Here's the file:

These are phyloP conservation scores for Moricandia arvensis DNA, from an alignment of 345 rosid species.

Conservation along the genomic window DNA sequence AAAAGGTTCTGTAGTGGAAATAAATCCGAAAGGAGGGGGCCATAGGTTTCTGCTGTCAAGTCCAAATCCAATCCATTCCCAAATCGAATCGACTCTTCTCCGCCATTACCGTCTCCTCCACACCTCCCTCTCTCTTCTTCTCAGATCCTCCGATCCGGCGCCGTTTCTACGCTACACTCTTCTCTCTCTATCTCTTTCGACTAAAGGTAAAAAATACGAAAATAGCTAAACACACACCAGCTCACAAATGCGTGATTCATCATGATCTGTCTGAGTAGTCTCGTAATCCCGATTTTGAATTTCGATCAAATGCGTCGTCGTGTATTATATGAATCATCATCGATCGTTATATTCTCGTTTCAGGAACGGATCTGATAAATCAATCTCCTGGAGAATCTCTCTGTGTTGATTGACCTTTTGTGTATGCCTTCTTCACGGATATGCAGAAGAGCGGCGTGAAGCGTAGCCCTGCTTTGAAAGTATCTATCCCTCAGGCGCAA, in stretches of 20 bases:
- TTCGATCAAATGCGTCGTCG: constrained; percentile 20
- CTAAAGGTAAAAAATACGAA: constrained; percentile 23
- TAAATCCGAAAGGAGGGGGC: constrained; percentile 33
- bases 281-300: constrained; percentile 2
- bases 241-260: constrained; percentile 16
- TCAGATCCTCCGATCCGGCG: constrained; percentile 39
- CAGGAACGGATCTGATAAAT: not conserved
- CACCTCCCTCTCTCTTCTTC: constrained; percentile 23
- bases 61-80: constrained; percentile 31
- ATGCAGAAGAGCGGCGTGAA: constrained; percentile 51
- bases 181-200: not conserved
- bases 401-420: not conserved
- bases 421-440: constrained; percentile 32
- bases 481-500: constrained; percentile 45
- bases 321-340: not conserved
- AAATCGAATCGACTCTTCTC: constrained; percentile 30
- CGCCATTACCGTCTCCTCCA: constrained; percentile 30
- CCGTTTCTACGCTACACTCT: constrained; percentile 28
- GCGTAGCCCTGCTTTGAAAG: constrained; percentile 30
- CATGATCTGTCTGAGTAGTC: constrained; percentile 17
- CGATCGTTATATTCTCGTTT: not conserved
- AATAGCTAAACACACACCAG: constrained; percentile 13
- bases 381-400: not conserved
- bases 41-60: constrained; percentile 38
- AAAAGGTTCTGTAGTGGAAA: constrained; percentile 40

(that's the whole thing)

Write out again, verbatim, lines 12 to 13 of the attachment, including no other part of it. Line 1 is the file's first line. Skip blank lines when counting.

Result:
- ATGCAGAAGAGCGGCGTGAA: constrained; percentile 51
- bases 181-200: not conserved